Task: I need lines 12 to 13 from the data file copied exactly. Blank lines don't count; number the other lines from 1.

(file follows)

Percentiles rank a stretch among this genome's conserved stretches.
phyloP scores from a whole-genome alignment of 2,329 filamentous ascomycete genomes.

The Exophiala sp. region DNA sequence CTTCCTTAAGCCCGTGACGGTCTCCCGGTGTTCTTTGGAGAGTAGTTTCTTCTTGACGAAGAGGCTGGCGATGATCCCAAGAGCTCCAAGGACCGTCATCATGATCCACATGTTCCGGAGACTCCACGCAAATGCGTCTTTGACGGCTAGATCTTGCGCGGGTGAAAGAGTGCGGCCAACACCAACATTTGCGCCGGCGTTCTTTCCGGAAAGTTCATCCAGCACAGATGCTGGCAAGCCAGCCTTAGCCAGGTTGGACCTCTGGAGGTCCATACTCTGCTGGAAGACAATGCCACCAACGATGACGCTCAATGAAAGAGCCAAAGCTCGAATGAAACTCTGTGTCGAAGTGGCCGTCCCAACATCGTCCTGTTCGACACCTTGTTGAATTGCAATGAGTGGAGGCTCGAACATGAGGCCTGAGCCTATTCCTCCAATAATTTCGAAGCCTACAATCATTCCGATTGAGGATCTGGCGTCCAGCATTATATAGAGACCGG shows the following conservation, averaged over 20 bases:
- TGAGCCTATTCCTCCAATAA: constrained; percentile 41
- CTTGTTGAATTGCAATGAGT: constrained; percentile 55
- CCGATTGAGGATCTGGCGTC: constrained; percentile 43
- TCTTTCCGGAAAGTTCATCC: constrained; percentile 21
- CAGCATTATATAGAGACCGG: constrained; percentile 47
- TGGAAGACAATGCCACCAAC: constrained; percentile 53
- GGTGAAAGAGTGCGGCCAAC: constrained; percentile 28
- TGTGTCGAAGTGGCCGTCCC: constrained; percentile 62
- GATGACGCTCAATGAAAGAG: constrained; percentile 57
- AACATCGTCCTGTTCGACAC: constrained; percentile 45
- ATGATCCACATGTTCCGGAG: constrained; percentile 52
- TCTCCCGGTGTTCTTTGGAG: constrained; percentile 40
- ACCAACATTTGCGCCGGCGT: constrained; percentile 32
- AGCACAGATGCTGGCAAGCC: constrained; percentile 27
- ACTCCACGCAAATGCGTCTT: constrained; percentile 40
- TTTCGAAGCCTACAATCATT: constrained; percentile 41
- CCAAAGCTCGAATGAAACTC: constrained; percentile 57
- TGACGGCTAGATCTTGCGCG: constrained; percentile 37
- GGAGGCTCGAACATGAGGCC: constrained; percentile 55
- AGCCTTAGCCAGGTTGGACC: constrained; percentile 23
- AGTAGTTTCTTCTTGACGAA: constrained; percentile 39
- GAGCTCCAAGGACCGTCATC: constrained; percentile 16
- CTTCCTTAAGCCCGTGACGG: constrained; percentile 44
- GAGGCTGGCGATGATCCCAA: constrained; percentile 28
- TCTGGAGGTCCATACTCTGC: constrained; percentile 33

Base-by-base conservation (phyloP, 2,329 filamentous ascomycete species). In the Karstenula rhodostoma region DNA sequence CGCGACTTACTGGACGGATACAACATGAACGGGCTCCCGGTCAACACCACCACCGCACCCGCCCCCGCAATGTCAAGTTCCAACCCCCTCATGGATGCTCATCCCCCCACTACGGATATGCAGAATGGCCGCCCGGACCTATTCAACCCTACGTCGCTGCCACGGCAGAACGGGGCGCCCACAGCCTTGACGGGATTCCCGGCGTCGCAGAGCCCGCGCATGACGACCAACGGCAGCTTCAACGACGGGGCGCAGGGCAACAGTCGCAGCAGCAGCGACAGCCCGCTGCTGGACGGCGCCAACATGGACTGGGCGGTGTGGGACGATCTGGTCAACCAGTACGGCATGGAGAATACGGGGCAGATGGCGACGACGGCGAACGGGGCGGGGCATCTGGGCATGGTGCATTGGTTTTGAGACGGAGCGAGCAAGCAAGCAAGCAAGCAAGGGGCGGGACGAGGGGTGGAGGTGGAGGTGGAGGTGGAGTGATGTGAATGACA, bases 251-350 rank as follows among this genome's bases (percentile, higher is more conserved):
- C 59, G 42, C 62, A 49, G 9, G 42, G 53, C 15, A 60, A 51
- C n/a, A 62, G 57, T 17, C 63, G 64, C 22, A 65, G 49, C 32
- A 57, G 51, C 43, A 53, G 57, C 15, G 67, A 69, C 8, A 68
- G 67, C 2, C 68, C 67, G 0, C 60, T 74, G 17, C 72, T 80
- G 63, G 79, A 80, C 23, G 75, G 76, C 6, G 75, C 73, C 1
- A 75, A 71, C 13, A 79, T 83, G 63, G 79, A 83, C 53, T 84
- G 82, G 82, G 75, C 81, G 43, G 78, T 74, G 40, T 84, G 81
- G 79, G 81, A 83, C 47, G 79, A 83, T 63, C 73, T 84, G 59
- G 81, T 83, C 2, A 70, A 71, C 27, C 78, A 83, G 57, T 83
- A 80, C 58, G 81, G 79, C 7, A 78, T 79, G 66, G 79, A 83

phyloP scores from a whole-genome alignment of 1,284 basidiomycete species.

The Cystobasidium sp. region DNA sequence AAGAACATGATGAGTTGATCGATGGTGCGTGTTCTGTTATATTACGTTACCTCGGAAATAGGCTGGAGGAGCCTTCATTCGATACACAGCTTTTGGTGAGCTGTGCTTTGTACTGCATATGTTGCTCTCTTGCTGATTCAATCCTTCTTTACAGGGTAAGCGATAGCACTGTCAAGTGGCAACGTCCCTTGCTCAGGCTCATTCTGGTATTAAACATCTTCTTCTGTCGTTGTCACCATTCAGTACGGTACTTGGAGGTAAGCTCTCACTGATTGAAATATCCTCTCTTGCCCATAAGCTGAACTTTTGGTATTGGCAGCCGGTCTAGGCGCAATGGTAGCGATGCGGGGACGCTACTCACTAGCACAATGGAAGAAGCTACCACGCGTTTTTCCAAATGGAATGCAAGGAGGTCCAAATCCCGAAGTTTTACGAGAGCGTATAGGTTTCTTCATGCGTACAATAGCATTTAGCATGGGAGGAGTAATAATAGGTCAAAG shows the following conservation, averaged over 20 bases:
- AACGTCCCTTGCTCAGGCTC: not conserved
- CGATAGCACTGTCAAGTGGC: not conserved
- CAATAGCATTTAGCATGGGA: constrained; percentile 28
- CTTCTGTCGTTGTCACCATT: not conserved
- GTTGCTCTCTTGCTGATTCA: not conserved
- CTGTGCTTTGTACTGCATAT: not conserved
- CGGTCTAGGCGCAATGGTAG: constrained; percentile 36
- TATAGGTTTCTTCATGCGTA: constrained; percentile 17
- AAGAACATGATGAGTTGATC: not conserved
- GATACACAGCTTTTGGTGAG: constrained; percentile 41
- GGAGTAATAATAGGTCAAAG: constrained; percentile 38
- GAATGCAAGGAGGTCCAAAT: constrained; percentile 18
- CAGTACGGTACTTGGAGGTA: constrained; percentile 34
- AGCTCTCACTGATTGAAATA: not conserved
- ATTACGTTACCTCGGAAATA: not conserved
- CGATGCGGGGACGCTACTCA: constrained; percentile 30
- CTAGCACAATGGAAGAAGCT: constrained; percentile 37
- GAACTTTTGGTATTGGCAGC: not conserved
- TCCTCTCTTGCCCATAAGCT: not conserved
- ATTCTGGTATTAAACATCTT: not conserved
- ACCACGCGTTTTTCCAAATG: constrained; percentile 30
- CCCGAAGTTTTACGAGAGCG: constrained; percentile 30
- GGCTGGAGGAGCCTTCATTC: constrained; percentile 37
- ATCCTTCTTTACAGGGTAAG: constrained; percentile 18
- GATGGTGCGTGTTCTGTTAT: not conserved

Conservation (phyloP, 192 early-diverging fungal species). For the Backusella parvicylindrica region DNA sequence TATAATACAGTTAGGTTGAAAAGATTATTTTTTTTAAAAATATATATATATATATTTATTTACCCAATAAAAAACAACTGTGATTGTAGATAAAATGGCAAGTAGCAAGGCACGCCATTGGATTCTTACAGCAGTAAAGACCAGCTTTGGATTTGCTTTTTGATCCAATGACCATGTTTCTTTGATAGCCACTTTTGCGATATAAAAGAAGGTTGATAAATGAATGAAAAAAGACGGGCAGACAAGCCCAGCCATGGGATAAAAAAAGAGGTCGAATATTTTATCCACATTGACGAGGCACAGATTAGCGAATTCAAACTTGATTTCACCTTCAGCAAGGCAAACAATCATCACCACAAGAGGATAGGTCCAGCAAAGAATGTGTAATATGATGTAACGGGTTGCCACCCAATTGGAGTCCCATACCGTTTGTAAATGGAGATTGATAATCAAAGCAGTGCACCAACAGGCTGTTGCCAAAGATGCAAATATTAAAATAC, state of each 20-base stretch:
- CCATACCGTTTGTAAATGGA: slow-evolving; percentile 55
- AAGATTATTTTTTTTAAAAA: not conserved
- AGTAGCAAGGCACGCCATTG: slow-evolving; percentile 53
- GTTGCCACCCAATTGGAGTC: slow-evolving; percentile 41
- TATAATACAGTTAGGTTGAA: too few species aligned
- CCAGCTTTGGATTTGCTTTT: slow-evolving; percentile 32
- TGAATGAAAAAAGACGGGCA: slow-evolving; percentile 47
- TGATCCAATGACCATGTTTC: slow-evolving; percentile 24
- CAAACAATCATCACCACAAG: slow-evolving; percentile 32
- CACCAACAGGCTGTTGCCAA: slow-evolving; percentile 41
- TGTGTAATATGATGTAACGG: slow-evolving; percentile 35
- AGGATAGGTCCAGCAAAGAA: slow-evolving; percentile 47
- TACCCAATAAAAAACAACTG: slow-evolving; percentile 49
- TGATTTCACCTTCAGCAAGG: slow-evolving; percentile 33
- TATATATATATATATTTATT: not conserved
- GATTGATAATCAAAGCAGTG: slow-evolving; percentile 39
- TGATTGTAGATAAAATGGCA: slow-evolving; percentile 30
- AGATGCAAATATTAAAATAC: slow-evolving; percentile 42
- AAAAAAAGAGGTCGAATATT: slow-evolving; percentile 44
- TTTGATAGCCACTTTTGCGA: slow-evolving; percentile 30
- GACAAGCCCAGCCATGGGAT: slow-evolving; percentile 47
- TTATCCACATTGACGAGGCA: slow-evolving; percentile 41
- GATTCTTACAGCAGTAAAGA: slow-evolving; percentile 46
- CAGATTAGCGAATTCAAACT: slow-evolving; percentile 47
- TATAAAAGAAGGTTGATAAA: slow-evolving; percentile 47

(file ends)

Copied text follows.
- GATGACGCTCAATGAAAGAG: constrained; percentile 57
- AACATCGTCCTGTTCGACAC: constrained; percentile 45